Ortho Regenerative Technologies Inc. today announced positive preliminary MR imaging outcomes data from a study examining its Ortho-R technology in the biologic repair of rotator cuff injuries.
Conducted by researchers from Montreal’s prestigious École Polytechnique, the pilot dose escalation study used MR imaging outcomes, read by two blinded experts at 3 intervals, to compare the results of Ortho-R versus standard of care in a non-clinical rotator cuff injury model in sheep. In this study, treatment with Ortho-R was shown to significantly improve healing, as measured by gap reduction between the tendon and bone, versus standard of care, with the highest Ortho-R dose having the greatest effect. Detailed results from the study will be submitted to a future medical conference and for publication.
“We are very encouraged by this data, as Ortho-R demonstrated an ability to induce healing in as little as three months,” said Ortho RTi’s Executive Chairman and CEO, Dr. Brent Norton. “With a small study size, getting meaningful data is challenging, yet the relative gap reduction induced by Ortho-R was statistically significant (p=0.01). With more than 500,000 rotator cuff surgeries being performed in the United States each year, and with that number continuing to grow, we are looking forward to taking this technology into the clinic as soon as possible. To that end, we are beginning to make preparations to submit an Investigational New Drug Application to the FDA for this, our lead indication. As always, we look forward to updating our stakeholders as we progress.”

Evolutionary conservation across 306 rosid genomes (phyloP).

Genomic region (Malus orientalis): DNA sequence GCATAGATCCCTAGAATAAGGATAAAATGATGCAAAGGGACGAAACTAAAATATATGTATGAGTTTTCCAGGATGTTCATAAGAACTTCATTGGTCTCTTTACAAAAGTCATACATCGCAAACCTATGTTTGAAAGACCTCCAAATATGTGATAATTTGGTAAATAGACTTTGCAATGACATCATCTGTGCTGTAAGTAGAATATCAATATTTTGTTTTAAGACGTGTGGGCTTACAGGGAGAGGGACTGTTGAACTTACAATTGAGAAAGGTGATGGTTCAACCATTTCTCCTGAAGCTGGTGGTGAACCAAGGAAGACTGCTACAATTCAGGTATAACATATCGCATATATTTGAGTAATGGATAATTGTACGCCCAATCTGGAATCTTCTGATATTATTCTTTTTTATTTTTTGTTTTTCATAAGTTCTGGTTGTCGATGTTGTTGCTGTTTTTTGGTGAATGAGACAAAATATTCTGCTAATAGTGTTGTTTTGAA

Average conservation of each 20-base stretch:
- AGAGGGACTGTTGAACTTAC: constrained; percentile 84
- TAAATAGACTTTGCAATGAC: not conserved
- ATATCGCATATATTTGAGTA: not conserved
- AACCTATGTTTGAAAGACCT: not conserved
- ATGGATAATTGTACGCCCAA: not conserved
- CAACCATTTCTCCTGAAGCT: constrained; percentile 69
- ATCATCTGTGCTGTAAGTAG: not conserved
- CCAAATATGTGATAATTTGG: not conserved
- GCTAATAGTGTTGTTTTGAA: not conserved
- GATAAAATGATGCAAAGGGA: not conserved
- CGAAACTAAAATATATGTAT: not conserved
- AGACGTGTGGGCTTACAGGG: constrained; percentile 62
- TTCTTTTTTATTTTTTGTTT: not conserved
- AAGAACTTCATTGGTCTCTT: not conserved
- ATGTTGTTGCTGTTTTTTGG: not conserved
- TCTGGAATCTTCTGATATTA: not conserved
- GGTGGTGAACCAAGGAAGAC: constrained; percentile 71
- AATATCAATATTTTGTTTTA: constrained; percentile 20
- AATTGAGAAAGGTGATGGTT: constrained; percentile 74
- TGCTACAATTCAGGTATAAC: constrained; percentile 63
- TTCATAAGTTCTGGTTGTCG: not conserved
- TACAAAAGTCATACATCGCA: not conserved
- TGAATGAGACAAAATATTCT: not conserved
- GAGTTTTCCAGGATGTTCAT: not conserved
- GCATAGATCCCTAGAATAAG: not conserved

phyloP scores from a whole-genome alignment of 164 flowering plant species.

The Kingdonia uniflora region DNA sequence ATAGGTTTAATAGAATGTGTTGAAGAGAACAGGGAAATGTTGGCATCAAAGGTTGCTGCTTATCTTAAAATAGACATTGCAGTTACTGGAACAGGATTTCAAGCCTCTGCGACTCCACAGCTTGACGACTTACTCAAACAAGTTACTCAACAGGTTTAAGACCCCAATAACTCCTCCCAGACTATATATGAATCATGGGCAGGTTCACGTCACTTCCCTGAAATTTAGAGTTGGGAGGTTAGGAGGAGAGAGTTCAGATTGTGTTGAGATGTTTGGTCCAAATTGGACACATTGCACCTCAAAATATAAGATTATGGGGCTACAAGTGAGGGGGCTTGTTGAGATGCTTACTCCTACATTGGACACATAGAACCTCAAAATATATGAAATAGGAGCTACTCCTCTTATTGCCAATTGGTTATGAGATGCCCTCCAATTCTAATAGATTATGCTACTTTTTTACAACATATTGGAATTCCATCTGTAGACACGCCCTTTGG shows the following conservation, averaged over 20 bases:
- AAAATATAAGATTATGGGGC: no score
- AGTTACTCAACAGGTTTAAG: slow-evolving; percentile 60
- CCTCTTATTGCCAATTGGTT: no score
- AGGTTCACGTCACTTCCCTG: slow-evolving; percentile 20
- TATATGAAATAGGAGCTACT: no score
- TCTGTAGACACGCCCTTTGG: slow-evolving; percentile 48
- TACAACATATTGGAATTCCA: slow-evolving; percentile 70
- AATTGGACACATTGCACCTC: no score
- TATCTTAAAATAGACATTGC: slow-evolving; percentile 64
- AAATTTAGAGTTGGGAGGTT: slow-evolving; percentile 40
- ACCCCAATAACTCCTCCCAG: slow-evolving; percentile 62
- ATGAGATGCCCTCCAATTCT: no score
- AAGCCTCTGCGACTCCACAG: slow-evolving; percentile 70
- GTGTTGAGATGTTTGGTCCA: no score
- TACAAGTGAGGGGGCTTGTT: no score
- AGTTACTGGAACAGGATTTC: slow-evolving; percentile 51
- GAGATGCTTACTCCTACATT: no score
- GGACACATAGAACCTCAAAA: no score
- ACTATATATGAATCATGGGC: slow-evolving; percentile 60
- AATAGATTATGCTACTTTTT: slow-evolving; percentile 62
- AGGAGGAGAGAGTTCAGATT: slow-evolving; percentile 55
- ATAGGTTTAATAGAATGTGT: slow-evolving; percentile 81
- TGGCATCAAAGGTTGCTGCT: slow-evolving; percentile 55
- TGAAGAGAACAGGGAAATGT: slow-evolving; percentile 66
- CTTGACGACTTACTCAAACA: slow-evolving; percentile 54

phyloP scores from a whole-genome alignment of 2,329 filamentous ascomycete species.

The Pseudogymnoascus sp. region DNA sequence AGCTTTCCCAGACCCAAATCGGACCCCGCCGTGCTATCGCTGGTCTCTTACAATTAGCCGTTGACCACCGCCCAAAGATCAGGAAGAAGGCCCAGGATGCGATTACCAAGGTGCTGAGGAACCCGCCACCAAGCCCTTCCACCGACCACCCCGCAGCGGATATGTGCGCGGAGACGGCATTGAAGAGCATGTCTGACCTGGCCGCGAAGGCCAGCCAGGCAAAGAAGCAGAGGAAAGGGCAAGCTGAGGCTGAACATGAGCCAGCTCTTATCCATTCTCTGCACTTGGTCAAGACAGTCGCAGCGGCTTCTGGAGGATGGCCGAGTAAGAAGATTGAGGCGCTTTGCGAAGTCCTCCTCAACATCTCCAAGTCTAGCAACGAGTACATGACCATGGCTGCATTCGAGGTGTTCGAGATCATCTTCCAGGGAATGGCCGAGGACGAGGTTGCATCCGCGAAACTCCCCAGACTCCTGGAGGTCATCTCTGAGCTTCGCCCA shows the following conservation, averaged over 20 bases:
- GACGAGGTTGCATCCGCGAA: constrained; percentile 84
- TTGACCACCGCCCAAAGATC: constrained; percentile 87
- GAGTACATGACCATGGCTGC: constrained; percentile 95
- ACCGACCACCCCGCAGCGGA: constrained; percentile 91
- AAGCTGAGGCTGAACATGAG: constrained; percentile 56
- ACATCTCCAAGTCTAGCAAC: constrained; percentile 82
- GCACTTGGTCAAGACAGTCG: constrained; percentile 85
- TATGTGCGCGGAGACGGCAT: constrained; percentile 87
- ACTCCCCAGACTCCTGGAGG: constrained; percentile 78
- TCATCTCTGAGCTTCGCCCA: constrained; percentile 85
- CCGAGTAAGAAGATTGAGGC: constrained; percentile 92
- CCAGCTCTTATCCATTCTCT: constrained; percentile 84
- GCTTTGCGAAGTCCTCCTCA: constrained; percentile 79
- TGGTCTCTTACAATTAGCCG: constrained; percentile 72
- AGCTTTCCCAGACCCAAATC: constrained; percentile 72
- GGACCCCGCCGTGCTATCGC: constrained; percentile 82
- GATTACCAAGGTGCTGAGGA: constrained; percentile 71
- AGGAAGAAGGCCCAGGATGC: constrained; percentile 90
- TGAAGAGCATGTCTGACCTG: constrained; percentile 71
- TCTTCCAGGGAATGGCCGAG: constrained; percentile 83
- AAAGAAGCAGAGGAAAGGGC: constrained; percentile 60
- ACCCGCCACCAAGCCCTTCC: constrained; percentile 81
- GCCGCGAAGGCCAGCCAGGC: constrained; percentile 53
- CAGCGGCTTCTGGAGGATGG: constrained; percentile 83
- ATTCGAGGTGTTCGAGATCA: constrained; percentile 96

Note: The rotator cuff is the name given to the collection of four tendons that stabilize the shoulder joint. The tendons around the joint can suffer tears as a result of injury to the tendon or as a result of degeneration over time. Repetitive overhead activity, including weight lifting is often associated with cuff tears. Symptoms include a dull, aching pain, and patients often suffer secondary symptoms including a lack of sleep and weakness in the arms resulting from a lack of exercise. If conservative therapy (for example, painkillers and physical rehabilitation) is not successful, surgery will often be performed. The principle aim of surgical intervention is to reattach the torn tendon to the bone. The standard of care involves the use of suture anchors placed into the bone and the tendon being then held in place with sutures.